These compounds that act on receptors release pleasure generating neurotransmitters.  When referring to these receptors in our brain, there are two ways that they can function. They either: bind to the receptors which causes them to release the neurotransmitter or they “bind to the site to prevent the reabsorption of those neurotransmitters” (Clark). This affects how the compounds in chocolate are interpreted in our bodies and why it does not produce an overwhelming, drug-like effect when consumed. The body naturally tries to maintain and seek equilibrium. Because of this need for equilibrium, the body begins to shut down receptors that naturally release these feel-good hormones when these hormones are released artificially by the compounds found  in chocolate, or any other drug for that matter. The body wants to maintain a certain amount of these compounds in our body at one time. So if another way to release these hormones, such as the presence of the compounds found in chocolate such as PEA and certain cannabinoids, is detected in the body, its natural response is to shut down the existing receptors that release the same hormone. Desensitization to the effects of these compounds is a result of this process the body goes through.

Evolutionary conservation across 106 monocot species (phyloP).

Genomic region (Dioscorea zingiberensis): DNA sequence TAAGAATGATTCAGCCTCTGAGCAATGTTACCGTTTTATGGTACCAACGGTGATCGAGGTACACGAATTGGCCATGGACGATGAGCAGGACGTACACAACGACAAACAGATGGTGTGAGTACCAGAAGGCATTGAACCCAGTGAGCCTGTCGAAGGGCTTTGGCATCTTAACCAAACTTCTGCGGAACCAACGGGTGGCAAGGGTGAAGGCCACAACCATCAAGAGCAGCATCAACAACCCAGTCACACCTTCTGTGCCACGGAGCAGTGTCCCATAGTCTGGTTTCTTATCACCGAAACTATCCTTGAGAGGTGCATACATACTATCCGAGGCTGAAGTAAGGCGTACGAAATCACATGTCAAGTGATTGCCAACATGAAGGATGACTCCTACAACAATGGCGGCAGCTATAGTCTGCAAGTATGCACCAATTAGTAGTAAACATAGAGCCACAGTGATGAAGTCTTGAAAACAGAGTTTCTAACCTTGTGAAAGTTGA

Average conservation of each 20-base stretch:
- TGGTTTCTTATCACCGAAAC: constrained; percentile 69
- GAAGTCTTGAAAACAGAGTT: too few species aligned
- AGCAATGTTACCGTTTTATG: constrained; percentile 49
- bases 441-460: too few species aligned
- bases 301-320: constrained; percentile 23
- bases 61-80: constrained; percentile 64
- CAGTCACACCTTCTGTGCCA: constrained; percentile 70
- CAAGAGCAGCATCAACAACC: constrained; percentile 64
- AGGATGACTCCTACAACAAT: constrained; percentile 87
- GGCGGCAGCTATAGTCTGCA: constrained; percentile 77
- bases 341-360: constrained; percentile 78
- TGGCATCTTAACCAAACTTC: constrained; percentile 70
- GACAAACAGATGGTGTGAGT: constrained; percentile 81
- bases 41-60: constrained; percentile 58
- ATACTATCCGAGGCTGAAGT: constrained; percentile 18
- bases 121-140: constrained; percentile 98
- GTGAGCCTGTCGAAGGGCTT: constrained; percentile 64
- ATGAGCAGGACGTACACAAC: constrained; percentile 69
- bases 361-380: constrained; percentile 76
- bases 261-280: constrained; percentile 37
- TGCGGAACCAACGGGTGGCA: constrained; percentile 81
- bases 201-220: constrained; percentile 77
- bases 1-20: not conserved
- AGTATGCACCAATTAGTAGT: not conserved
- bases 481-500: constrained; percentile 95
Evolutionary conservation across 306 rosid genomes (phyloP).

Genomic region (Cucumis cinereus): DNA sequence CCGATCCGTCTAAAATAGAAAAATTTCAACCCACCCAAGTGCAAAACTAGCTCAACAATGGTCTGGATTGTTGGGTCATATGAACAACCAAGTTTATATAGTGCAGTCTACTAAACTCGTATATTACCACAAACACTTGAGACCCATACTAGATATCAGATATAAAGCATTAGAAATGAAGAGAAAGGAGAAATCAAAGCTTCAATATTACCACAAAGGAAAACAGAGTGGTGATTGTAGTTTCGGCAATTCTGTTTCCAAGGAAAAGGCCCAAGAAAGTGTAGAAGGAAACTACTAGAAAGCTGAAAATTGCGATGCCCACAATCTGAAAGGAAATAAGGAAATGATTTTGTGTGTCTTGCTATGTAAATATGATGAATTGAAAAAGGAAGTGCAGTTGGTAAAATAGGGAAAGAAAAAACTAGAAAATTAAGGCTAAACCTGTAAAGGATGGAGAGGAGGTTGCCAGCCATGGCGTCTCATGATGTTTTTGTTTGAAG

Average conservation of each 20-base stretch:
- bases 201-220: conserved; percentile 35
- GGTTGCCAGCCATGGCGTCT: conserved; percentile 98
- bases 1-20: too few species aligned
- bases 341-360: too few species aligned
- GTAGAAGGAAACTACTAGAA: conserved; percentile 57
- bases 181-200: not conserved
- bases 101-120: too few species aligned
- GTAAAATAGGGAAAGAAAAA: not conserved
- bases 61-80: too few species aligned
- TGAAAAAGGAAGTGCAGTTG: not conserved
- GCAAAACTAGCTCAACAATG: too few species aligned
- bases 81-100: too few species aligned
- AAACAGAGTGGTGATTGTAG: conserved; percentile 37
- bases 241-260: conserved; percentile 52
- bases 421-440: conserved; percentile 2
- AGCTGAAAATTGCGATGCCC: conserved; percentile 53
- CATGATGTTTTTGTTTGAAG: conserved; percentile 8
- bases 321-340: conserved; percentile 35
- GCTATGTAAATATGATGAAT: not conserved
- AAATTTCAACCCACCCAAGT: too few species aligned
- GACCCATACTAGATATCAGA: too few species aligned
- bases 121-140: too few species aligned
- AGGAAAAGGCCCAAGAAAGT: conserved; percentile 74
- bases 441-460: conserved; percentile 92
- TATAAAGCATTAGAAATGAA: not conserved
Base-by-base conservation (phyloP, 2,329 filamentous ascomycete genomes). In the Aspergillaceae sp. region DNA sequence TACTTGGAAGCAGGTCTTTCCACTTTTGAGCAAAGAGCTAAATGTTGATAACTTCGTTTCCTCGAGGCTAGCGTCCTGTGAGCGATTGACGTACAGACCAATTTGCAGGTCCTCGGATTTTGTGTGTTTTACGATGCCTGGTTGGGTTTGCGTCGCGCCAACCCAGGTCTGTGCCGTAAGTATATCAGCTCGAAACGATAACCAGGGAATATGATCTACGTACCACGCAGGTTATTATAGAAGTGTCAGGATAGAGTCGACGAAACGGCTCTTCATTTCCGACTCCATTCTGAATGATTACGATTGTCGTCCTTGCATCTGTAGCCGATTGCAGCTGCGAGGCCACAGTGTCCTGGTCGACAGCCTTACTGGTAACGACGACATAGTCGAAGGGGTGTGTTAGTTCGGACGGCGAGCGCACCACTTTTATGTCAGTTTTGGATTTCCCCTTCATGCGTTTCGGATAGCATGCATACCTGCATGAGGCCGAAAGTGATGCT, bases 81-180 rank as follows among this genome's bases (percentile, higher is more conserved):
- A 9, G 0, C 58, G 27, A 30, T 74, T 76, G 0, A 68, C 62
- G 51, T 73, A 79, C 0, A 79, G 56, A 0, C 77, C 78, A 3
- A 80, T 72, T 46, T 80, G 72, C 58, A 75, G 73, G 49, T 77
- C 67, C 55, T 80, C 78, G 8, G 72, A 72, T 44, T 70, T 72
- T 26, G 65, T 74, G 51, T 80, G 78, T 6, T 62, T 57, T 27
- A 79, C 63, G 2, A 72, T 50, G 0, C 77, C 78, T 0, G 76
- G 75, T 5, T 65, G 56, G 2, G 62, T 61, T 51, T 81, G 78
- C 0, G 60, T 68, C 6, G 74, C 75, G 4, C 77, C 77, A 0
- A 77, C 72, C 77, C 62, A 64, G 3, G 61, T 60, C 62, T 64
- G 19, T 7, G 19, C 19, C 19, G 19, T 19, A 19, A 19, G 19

Another stimulant that is found in chocolate is Theobromine, an alkaloid, which happens to be in the same family of compounds as caffeine. Instead of being a stimulant like caffeine, theobromine acts as a relaxant. Caffeine and theobromine are both very similar structurally; only differing in the presence of a methyl group on the caffeine molecule. They both have many of the “same stimulant effects on the human brain when given in equal doses” (Australian Academy of Science) which contributes to that sensation of a  boost of energy people experience after eating a piece of chocolate. Both of those are considered to be methylxanthines which have been proven to produce a psychopharmacological effect on the brain which includes: central nervous system stimulation, cardiovascular and metabolic effects (Aprotosoaie). All three stimulants (Phenylethylamine, Theobromine, caffeine) increase the activity of neurotransmitters (brain chemicals) in parts of the brain that control our ability to pay attention and stay alert. That is why we feel more alert after chocolate is consumed.